On Universal engines there is a convenient(?) hole in the rear engine mounts. A bolt, nut and washers eliminates removing engine component mounting bolts. I have a copper bus bar mounted with the two battery bank connections with that bolt and other ground wires connected to the bar.

Large alternators should be connected to this ground point to avoid the possible resistance caused by the multiple painted mounting brackets usually involved in installing alternators, not because the engine block has high resistance. It is actually extremely low.

Most Balmar alternators are not internally grounded. It is done that way for applications where the engine is not grounded, per their manual.

Multiple connections to negative battery posts defeats a battery monitor.
 

Kenneth K

Sustaining Member
Blogs Author
Wanted to post this yesterday but never got around to it. Tom mentioned two posts above about rear engine-mount holes for the ground point. There are also unused threaded holes in the block (possibly for other types of engine mounts) in this same vicinity. That is what I used for my engine ground point. Just scrape off any excess paint and clean out any grease/grime with q-tips and mineral spirits so you get a good connection. This way the DC ground is always connected no matter what state of disassembly the rest of the engine is in.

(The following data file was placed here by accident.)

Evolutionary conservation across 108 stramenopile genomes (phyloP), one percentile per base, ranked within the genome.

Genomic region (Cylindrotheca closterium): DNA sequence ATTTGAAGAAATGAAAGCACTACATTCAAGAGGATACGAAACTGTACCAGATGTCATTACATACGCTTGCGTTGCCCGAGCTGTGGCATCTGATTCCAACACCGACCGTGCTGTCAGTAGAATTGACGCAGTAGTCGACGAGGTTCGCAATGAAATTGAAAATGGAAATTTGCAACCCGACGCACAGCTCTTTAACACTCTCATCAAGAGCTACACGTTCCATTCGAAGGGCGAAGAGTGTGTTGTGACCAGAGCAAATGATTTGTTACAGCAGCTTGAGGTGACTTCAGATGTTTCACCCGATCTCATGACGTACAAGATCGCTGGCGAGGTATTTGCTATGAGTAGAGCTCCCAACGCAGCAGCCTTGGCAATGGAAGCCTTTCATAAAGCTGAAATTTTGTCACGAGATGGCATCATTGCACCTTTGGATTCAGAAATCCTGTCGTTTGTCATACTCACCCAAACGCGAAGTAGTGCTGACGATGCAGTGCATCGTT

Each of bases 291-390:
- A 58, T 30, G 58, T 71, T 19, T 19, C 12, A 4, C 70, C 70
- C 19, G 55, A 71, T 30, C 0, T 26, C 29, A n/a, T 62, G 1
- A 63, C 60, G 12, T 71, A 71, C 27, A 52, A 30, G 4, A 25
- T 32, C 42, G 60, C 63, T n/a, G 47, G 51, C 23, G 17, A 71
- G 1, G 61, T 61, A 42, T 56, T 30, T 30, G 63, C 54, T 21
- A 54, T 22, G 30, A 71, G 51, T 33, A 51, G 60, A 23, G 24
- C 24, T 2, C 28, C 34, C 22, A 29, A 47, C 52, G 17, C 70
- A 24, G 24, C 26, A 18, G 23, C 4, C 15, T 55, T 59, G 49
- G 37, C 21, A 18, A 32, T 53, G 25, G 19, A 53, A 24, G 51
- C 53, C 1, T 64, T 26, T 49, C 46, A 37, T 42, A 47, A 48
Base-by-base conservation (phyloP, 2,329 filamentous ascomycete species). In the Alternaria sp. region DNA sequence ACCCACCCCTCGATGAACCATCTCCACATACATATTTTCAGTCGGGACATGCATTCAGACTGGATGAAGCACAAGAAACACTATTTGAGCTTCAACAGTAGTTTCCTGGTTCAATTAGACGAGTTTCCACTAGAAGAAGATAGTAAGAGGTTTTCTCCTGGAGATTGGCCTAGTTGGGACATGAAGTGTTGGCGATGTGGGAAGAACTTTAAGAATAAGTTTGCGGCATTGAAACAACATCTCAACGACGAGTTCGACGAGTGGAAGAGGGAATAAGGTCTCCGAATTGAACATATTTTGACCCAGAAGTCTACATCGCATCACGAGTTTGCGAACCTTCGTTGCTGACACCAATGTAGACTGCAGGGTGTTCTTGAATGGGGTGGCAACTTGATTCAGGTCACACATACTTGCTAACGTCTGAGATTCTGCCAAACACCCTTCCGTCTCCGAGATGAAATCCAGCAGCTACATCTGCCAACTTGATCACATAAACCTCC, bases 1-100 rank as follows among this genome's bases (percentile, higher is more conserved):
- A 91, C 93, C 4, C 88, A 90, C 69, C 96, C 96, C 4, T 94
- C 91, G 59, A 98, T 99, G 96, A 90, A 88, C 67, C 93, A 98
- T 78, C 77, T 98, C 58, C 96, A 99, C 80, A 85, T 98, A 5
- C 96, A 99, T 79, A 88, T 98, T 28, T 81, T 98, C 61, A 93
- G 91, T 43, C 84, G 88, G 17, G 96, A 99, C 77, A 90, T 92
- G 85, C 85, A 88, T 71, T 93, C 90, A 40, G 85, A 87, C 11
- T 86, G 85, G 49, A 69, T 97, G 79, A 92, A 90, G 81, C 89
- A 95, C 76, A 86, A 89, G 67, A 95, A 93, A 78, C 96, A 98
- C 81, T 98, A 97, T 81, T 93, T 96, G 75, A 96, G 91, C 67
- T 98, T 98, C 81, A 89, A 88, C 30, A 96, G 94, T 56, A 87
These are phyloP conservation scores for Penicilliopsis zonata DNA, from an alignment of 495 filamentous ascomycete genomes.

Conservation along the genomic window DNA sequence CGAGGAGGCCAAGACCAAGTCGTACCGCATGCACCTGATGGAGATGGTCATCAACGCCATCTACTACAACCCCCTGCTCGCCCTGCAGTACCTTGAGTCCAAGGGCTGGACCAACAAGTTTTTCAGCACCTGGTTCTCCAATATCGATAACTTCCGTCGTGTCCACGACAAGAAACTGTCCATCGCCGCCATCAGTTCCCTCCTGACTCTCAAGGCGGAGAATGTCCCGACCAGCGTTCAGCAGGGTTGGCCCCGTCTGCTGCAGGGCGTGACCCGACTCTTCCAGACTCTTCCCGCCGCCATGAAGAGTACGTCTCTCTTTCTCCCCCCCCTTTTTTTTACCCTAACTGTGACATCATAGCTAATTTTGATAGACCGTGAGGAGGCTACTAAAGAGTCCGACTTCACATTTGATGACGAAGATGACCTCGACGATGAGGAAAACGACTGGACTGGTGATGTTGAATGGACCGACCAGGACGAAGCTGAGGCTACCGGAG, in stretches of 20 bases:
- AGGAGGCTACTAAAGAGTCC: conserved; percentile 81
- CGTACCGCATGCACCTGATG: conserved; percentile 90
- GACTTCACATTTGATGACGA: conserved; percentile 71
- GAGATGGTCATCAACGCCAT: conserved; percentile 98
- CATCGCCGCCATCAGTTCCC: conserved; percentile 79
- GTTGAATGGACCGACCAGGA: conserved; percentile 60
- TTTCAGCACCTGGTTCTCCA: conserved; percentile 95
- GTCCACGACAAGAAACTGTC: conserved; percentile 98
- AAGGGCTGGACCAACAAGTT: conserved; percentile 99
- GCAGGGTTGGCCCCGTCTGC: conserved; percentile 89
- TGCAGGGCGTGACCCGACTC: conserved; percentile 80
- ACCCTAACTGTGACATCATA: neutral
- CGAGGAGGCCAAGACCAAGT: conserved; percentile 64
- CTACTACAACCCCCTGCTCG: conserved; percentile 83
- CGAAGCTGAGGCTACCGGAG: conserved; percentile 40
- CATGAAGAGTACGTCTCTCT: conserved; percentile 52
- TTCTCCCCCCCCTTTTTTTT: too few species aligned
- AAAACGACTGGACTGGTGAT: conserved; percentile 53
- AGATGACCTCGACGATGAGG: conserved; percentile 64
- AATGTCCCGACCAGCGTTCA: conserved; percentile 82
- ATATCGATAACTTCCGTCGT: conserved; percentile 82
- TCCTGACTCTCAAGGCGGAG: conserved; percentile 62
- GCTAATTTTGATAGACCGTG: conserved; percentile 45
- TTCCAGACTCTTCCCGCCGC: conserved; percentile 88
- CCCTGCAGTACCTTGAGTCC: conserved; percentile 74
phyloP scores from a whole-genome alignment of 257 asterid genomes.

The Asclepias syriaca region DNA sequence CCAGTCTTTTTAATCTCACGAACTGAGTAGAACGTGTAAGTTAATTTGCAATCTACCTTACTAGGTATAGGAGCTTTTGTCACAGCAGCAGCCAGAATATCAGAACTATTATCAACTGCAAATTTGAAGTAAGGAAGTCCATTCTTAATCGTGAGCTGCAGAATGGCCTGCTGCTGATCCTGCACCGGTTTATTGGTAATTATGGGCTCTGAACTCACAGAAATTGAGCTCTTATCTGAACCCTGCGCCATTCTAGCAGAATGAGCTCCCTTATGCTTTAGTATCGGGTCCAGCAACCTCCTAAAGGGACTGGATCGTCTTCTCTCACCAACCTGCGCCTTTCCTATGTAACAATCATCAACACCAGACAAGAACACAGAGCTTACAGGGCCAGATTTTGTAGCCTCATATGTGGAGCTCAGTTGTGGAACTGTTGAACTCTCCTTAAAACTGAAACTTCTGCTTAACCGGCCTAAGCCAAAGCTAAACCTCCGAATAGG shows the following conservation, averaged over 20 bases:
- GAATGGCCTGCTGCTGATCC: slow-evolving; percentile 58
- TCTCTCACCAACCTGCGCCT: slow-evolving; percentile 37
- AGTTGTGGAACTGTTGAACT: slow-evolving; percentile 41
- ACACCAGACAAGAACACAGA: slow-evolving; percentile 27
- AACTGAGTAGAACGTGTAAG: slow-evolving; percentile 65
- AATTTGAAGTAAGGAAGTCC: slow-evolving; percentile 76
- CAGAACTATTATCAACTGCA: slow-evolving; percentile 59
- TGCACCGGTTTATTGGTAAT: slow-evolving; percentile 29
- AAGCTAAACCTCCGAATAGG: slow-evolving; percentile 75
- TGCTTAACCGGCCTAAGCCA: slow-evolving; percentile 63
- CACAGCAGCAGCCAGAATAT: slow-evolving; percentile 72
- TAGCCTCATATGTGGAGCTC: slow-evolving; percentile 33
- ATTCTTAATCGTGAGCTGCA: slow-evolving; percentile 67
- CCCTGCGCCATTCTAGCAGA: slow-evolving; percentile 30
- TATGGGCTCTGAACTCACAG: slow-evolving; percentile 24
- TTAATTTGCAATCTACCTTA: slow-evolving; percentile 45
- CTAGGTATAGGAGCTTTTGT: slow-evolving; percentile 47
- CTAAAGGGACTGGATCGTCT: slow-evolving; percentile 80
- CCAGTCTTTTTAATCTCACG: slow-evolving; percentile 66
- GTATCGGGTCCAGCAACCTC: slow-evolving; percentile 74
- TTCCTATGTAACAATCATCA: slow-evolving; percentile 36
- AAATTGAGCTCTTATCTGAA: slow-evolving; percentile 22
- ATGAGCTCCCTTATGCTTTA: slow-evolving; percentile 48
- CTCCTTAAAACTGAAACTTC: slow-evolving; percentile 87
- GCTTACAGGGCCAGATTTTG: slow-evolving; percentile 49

Gnd Bus.jpg
 
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wynkoop

Member II
Ken -

You would have lower resistance and less voltage drop if those multiple large negative cables were connected to the engine and only the smaller negative wires were hanging off of that bus bar. Since the three wires look roughly the same size and the same size as the wire to the engine block you would have about 1/3 the resistance that you have now.

Getting the least resistance may not matter in every case, but I try for that in all my installations no matter the vessel.
 

Kenneth K

Sustaining Member
Blogs Author